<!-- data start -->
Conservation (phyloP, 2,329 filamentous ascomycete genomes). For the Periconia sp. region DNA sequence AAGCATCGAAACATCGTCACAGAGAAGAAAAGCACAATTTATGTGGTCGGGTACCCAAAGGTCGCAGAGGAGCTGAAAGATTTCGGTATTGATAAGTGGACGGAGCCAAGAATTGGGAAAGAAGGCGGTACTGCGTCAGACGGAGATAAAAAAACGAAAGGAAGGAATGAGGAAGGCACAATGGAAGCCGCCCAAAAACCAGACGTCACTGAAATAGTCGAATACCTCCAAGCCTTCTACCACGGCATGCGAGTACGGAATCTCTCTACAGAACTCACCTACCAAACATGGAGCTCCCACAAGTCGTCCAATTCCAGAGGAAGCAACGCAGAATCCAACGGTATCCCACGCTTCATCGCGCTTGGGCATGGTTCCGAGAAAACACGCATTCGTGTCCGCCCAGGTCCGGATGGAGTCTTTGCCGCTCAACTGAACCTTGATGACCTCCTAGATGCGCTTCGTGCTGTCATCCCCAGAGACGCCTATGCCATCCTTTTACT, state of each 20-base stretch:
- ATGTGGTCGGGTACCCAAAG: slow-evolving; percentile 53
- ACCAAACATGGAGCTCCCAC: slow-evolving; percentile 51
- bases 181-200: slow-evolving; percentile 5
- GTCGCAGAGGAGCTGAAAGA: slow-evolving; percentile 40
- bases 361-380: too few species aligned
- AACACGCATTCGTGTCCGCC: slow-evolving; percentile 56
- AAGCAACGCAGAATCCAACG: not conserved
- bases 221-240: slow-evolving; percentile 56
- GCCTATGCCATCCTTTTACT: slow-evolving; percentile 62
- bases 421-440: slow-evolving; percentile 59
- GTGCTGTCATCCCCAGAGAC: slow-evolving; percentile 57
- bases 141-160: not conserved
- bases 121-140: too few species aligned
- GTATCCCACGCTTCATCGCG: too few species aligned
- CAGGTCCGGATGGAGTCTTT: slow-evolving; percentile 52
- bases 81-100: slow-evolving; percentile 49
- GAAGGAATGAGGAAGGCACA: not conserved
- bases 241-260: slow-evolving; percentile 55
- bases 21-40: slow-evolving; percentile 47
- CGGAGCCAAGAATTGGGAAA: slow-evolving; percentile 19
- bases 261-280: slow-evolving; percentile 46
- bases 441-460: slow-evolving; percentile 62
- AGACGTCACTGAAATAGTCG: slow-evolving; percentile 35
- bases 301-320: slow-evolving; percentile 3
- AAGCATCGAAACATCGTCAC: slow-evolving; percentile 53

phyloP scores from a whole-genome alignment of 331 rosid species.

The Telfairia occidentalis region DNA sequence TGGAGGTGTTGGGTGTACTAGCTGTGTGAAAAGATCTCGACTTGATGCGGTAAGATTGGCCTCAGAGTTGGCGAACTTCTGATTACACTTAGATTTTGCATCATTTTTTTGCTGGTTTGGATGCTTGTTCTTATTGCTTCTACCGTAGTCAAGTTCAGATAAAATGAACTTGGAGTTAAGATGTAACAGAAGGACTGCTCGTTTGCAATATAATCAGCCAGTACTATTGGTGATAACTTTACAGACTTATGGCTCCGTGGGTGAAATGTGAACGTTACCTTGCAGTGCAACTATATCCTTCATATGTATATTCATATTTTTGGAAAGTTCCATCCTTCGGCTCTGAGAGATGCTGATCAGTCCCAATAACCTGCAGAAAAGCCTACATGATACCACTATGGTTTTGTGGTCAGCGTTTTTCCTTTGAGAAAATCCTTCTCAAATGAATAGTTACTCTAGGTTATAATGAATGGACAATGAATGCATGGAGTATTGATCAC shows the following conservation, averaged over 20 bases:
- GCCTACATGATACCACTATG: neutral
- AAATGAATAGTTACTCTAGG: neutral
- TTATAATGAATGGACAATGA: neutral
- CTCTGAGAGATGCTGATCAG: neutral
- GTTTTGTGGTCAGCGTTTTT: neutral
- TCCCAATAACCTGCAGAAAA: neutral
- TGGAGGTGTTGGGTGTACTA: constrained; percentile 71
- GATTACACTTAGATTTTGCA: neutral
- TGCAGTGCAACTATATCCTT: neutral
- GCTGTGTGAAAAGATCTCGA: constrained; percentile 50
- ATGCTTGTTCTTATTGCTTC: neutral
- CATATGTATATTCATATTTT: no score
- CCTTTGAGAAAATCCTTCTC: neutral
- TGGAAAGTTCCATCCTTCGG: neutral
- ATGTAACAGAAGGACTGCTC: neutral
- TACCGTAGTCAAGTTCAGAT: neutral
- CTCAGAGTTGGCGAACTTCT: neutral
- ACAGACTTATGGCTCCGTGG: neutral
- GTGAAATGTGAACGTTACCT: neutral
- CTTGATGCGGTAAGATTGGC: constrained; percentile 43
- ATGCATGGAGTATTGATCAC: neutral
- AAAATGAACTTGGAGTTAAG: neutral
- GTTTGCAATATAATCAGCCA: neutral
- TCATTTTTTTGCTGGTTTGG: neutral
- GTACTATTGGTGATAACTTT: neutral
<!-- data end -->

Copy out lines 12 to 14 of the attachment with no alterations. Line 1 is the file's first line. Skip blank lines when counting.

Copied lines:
- GTGCTGTCATCCCCAGAGAC: slow-evolving; percentile 57
- bases 141-160: not conserved
- bases 121-140: too few species aligned